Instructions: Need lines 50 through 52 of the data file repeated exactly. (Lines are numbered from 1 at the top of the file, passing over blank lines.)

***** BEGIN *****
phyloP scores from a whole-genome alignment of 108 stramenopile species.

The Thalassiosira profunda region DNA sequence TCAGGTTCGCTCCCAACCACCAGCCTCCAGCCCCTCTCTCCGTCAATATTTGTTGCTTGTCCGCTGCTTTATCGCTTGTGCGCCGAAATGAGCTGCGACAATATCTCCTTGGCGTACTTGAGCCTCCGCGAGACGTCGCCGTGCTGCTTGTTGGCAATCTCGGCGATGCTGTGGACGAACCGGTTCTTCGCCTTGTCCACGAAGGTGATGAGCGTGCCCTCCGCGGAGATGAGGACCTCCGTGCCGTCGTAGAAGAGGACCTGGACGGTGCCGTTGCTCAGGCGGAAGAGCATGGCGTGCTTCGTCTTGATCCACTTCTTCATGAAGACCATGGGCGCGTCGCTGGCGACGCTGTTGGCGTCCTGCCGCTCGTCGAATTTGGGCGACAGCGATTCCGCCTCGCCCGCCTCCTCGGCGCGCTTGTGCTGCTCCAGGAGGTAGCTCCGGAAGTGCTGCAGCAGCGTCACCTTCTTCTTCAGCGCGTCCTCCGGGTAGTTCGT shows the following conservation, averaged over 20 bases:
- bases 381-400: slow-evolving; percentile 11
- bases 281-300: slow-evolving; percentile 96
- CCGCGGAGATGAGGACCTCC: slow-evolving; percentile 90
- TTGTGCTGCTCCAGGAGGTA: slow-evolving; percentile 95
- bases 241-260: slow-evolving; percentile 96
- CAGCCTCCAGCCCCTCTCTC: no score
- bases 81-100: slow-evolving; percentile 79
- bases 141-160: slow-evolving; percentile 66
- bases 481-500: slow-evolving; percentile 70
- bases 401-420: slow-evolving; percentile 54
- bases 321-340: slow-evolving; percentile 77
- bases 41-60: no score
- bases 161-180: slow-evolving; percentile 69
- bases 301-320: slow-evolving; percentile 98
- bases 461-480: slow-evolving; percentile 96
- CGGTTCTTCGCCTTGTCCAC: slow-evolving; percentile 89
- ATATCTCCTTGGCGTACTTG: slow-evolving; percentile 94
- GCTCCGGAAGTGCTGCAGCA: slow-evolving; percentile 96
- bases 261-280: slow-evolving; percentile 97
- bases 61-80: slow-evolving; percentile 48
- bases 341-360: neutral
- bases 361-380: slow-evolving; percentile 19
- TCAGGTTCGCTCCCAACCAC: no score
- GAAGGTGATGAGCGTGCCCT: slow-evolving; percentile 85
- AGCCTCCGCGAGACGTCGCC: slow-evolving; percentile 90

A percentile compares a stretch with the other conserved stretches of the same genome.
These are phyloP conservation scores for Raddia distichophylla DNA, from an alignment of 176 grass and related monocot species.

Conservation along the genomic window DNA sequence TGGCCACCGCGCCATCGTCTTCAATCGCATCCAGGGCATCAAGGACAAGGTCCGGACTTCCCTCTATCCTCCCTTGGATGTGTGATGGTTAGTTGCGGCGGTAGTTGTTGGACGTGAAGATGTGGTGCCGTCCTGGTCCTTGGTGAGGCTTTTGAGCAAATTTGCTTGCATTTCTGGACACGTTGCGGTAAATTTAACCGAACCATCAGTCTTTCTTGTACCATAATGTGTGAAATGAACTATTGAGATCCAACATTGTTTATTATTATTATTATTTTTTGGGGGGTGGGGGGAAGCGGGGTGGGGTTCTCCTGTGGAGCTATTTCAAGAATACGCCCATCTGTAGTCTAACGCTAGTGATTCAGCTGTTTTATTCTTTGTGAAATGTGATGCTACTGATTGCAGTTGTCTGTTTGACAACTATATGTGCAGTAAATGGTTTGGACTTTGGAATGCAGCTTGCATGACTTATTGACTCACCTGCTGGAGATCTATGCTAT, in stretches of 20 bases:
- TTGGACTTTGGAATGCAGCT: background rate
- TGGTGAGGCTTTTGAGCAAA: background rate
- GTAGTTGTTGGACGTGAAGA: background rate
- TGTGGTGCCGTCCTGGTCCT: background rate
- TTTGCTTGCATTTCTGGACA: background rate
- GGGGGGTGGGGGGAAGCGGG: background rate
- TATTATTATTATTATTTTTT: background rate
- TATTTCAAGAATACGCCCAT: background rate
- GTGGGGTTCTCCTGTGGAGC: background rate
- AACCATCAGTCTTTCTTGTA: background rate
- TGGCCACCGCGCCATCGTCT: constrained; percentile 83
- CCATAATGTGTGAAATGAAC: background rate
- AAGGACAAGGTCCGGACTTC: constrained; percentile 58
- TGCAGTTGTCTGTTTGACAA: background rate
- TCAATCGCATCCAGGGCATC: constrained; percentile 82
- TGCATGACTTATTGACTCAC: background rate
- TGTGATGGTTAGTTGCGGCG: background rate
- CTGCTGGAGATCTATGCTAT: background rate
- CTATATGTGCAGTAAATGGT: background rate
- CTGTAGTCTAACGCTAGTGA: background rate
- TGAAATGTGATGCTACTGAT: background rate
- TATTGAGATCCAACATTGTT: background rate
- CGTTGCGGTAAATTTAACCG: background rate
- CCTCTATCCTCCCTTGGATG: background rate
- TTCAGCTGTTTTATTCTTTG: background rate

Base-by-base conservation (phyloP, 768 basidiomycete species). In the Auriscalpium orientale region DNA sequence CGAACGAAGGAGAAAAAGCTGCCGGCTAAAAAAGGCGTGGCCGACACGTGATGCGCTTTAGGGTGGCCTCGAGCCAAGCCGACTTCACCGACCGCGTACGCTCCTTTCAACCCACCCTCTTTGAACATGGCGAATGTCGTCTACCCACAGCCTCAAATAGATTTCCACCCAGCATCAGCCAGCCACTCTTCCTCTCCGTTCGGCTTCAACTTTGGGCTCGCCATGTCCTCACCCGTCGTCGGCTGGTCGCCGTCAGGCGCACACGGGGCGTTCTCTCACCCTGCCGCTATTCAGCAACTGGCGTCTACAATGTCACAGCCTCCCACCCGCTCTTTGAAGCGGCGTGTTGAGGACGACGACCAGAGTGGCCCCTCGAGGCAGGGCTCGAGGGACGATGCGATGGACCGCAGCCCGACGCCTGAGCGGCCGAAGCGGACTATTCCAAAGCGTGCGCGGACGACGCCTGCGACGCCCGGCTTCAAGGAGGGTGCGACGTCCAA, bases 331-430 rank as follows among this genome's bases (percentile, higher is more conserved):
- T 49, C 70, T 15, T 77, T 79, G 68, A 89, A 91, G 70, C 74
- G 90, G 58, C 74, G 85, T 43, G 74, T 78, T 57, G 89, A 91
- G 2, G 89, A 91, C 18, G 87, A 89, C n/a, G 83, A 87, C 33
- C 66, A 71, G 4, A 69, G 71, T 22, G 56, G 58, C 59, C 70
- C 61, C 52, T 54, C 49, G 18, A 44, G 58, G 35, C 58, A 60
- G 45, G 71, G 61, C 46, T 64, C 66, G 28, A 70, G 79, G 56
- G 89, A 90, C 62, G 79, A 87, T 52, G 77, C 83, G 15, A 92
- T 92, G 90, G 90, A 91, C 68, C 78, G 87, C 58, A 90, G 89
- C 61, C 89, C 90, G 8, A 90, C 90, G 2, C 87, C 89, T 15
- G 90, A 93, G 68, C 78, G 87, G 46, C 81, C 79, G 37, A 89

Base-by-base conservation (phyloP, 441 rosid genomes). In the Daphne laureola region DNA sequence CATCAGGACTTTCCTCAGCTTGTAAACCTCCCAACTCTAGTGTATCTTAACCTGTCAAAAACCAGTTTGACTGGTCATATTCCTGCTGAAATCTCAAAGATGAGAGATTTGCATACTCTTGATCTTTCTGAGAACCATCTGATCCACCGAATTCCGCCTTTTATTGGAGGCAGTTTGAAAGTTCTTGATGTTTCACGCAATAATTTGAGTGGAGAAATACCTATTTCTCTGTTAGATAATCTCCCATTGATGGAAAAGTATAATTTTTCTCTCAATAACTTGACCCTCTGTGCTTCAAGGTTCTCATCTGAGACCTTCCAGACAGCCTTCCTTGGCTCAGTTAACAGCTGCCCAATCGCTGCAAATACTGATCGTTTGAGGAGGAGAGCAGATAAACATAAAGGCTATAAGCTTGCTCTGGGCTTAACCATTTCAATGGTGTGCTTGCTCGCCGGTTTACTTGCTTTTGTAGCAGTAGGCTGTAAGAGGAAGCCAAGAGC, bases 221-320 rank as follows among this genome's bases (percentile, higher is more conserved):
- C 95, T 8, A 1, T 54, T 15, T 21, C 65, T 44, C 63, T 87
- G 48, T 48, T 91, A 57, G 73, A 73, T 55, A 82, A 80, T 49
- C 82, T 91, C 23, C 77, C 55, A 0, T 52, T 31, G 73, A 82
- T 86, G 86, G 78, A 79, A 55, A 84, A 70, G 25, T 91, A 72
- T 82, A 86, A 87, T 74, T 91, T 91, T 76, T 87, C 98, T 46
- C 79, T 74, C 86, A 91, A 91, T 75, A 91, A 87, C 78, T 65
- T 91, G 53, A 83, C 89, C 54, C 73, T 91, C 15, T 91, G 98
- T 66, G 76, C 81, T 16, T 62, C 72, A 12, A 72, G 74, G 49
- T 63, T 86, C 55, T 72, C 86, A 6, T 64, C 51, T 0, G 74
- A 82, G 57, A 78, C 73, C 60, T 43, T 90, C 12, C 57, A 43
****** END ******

- CTGTAGTCTAACGCTAGTGA: background rate
- TGAAATGTGATGCTACTGAT: background rate
- TATTGAGATCCAACATTGTT: background rate